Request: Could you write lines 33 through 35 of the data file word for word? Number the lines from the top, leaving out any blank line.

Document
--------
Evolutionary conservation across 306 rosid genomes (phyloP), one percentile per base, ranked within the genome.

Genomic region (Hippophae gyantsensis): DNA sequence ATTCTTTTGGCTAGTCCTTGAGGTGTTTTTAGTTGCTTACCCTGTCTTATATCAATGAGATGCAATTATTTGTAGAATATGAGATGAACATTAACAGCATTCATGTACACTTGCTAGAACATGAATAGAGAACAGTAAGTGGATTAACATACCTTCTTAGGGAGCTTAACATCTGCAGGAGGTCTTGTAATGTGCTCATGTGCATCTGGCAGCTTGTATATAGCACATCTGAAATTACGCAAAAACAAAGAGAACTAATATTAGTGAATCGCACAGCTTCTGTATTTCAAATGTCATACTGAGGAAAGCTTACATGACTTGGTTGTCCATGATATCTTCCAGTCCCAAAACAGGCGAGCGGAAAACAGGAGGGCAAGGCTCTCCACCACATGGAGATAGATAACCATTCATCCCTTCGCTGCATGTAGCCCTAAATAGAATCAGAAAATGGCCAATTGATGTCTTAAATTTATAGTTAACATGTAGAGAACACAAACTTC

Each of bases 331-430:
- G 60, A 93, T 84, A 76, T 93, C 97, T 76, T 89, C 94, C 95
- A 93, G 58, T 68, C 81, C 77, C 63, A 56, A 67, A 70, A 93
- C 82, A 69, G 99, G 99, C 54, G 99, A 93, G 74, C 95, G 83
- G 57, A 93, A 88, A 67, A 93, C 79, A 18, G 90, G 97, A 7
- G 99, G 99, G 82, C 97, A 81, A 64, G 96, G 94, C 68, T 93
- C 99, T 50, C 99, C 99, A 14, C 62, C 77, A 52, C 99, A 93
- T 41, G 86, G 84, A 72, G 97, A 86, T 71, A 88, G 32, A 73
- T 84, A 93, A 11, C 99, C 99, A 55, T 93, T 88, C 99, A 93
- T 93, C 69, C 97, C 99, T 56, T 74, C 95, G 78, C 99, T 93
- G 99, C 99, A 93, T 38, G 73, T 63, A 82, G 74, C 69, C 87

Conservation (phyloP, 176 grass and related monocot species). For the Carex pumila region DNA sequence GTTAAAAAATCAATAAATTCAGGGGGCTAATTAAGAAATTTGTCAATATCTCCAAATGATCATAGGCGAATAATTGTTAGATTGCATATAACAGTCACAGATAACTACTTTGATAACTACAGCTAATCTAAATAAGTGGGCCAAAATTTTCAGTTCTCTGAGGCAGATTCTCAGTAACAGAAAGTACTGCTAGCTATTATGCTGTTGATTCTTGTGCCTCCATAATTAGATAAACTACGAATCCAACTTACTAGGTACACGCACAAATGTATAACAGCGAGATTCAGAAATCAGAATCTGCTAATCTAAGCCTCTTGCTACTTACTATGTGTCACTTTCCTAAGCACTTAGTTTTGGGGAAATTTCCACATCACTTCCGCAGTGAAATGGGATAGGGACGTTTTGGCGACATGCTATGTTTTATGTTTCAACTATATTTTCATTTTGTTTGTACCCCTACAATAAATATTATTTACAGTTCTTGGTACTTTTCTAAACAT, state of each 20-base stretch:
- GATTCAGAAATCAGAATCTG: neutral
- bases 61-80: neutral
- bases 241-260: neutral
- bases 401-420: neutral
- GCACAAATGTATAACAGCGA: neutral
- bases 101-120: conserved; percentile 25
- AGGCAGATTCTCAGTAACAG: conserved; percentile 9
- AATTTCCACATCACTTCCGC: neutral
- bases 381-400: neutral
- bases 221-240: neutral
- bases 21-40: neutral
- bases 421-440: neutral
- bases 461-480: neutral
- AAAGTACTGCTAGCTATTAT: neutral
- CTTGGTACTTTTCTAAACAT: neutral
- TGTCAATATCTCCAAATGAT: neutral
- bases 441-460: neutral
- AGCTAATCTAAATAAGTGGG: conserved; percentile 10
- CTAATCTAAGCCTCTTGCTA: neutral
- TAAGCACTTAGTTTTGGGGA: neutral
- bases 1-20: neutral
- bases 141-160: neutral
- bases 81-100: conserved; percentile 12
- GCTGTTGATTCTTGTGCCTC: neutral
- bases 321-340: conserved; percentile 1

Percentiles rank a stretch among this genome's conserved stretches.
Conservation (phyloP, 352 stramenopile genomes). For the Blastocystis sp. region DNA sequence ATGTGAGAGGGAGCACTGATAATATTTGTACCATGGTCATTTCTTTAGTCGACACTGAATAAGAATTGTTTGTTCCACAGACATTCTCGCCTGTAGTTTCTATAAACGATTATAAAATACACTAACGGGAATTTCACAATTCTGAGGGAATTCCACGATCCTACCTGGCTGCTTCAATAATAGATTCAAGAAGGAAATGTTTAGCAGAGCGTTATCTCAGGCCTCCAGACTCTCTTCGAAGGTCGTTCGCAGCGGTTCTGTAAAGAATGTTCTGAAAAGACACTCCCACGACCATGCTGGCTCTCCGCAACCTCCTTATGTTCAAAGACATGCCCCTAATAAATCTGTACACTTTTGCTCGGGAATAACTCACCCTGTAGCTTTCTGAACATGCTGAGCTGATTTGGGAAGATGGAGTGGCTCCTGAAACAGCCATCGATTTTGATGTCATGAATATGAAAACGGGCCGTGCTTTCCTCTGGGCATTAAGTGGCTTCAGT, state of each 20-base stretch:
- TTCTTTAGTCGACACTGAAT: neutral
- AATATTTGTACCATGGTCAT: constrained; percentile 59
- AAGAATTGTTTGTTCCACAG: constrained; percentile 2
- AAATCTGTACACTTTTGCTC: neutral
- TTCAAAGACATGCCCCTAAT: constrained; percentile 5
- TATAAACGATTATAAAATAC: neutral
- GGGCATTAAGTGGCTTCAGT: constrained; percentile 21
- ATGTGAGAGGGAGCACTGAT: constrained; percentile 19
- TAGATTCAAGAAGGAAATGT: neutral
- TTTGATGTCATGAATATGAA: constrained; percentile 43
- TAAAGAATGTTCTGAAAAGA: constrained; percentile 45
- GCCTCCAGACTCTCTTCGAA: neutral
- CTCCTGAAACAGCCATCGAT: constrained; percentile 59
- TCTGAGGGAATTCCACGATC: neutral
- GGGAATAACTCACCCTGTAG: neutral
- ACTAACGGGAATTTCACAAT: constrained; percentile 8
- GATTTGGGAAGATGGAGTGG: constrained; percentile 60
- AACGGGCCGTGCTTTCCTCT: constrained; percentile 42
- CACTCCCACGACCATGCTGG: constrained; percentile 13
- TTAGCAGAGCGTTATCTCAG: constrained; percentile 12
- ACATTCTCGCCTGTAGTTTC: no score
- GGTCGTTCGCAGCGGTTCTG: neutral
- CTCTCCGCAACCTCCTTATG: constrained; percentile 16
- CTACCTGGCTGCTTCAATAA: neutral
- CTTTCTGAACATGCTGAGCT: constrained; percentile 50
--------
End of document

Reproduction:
- CTAATCTAAGCCTCTTGCTA: neutral
- TAAGCACTTAGTTTTGGGGA: neutral
- bases 1-20: neutral